Referring now to the right hand portion of FIG. 2, bipolar transistor 52 is illustrated as an NPN transistor including emitter region 83, base region 84 and collector region 85. Electrodes 87, 88 and 89 are associated, respectively, with the emitter, base and collector of the transistor, again in conventional fashion. It should be recognized that the transistor is a vertical semiconductor device formed in a pedestal fashion.
The elements of FIG. 2 are illustrated in FIG. 3 by like numerals. In addition, a substrate electrode 95 is similarly illustrated.
Referring now to FIGS. 1A-1E the process for fabricating the embodiment illustrated in FIGS. 2 and 3 is described. Wafer 10, particularly illustrated in FIG. 1A is a highly polished starting wafer of (100) crystal orientation P type silicon material having a typical resistivity of about 2 ohm-centimeters. After the surface of wafer 10 is cleaned, a layer 21 of thermal silicon dioxide is grown thereon in the usual manner, which may be by placing the silicon body in an oxidizing atmosphere at an elevated temperature with or without the addition of water vapor to the oxidation atmosphere. In a preferred embodiment, the thermal oxide could be grown, for example, under typical high temperature conditions to a thickness of about 300A. A layer could also be formed, alternatively, by other known techniques such as pyrolytic deposition of silicon dioxide or other well known insulating materials.
Following the deposition of layer 21, a layer 23 of silicon nitride Si3 N4 is deposited using conventional techniques. For example, the silicon nitride can be deposited using pyrolytic deposition under typical conditions of about 800° C. to a preferred thickness of about 300A.
Following deposition of layer 23, a layer 25 of pyrolytic silicon dioxide is deposited upon layer 23. This deposition is again carried out under typical high temperature conditions to deposit a layer about 1,000A thick.
Following deposition of layer 25, openings are formed in layers 21, 23, and 25 in areas selected to be the dielectric regions isolating the field effect transistor devices to be formed on the wafer. The openings selected for that purpose are generally indicated by numeral 27 in FIG. 1A, for example. Openings 27 are created by etching the silicon dioxide, silicon nitride and thermal silicon dioxide layers utilizing standard etchants including a buffered ammonium fluoride solution of hydrofluoric acid and heated phosphoric acid. Openings 28 are then formed by etching away pyrolytic silicon dioxide layer 25 in areas selected to be dielectric regions isolating the bipolar semiconductors whereby a mesa is formed in the center of the etched area. This etching step can be carried out in the same manner as the previous etching step.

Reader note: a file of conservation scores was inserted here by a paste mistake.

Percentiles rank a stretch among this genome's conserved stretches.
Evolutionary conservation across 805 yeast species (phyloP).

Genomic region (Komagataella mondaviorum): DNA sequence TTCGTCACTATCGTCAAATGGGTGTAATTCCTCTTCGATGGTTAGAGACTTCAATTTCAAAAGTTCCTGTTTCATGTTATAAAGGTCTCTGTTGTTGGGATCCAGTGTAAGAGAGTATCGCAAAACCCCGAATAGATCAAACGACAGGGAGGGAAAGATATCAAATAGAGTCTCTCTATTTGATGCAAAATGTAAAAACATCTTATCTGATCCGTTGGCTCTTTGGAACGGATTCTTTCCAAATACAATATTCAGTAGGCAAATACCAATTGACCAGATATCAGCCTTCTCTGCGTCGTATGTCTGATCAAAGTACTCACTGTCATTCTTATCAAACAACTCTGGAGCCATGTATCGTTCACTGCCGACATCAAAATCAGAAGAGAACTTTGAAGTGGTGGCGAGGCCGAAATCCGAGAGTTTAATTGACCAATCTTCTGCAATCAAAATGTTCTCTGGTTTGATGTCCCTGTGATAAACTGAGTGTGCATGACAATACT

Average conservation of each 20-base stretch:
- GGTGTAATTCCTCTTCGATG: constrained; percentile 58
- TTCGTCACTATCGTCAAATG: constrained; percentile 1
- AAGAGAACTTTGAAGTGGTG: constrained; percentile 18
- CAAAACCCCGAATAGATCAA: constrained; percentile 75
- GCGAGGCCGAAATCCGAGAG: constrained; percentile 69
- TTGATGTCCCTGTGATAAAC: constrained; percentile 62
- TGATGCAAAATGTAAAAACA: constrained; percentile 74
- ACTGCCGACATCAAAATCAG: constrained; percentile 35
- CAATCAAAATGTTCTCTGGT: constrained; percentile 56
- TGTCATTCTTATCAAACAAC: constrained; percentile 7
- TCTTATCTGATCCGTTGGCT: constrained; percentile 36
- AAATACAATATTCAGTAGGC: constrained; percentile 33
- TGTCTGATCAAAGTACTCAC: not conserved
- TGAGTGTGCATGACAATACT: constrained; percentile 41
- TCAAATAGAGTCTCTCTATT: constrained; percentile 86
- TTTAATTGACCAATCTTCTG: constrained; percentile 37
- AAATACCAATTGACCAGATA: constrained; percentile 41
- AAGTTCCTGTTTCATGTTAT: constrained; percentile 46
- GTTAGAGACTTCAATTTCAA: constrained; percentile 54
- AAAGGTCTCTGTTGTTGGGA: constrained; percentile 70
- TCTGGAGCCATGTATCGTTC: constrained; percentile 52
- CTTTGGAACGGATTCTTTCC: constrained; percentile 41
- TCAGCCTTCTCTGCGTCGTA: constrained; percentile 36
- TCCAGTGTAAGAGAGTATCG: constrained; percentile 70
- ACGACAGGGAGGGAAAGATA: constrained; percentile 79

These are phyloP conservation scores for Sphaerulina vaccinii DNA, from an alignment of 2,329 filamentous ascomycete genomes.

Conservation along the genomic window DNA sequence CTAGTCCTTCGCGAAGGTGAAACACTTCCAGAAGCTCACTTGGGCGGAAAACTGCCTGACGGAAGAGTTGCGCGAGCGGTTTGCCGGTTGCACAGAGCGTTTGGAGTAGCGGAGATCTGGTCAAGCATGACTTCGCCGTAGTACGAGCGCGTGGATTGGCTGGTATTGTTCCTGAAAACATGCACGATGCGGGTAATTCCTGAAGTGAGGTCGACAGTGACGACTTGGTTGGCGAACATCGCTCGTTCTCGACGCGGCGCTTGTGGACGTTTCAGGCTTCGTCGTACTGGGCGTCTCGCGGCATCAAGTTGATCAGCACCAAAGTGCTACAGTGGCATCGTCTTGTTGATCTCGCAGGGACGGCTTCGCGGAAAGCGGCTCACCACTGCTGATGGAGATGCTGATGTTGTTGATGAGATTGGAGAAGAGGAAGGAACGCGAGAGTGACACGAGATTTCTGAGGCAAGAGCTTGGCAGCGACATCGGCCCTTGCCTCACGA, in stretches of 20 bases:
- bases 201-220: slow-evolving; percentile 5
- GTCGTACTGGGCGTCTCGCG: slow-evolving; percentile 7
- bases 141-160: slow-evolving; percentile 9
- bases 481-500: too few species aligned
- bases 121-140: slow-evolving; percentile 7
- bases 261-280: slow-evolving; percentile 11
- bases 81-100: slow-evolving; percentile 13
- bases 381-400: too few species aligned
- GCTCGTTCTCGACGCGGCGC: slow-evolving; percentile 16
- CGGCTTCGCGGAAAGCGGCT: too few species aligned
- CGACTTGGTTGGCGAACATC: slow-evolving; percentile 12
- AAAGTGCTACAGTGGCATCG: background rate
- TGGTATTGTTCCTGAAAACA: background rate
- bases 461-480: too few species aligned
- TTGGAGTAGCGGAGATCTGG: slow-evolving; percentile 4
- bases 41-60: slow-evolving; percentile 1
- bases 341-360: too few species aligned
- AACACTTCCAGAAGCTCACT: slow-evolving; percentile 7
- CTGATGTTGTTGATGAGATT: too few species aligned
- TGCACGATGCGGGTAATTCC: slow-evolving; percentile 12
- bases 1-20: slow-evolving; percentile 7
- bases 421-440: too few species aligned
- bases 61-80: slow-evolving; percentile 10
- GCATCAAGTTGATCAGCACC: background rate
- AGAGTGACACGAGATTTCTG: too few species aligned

The exposed silicon at the bottom of areas 27 is then etched using isotropic or anisotropic silicon etch. Following that step the silicon beneath openings 27 is doped with a boron diffusion or ion implanted to form P+ regions 30 within the silicon as best illustrated in FIG. 1B. The P doped regions under the oxide should have concentrations in the range of 1017 impurity atoms per cubic centimeter. Following the diffusion step a thick silicon dioxide layer 32 is grown in regions 27 under typical high temperature conditions with steam. The thick oxide is preferably in the order of 10,000A thick and is grown to the level of layer 21, so that it merges therewith. It should be recognized that the earlier diffusion step produces non-vertical sidewalls in recessed area 27 which remain after growth of silicon dioxide layer 32.
Upon completion of silicon oxide growth in areas 27, nitride layer 23 and silicon dioxide layer 21 are removed from regions 28 by dip etching in conventional fashion.
Following that step the surfaces defining regions 28 are etched by reactive ion etching to the depth illustrated in FIG. 1C in a fashion that defines an emitter and base region for the bipolar device having vertical sidewalls. The reactive ion etching is conventionally accomplished by accelerating ions in a highly evacuated chamber which impact the workpiece and remove materials in selected areas determined by suitable masks. For example, silicon can be etched in a CF4 atmosphere with a pressure up to 100 millitorr and power in the range of 1 watt/cm2 at an etch rate in the range of 200 - 800A per minute. The formation of the emitter base region of the bipolar transistor by such reactive ion etching is preferred since it results in a narrower more evenly dimensioned pedestal with vertical sidewalls than can be achieved through other processes. This structure, in turn, results in an improved bipolar device which is faster and has more equal gain in normal and inverse modes of operation. Finally, the formation of a narrow pedestal facilitates the merger of N+ subcollector regions formed beneath the pedestal in a manner described hereinafter. A screened silicon dioxide layer 33 is then grown on the bottom and sidewalls of the collector region surrounding areas 28 using conventional high temperature conditions to a layer about 1,000A thick.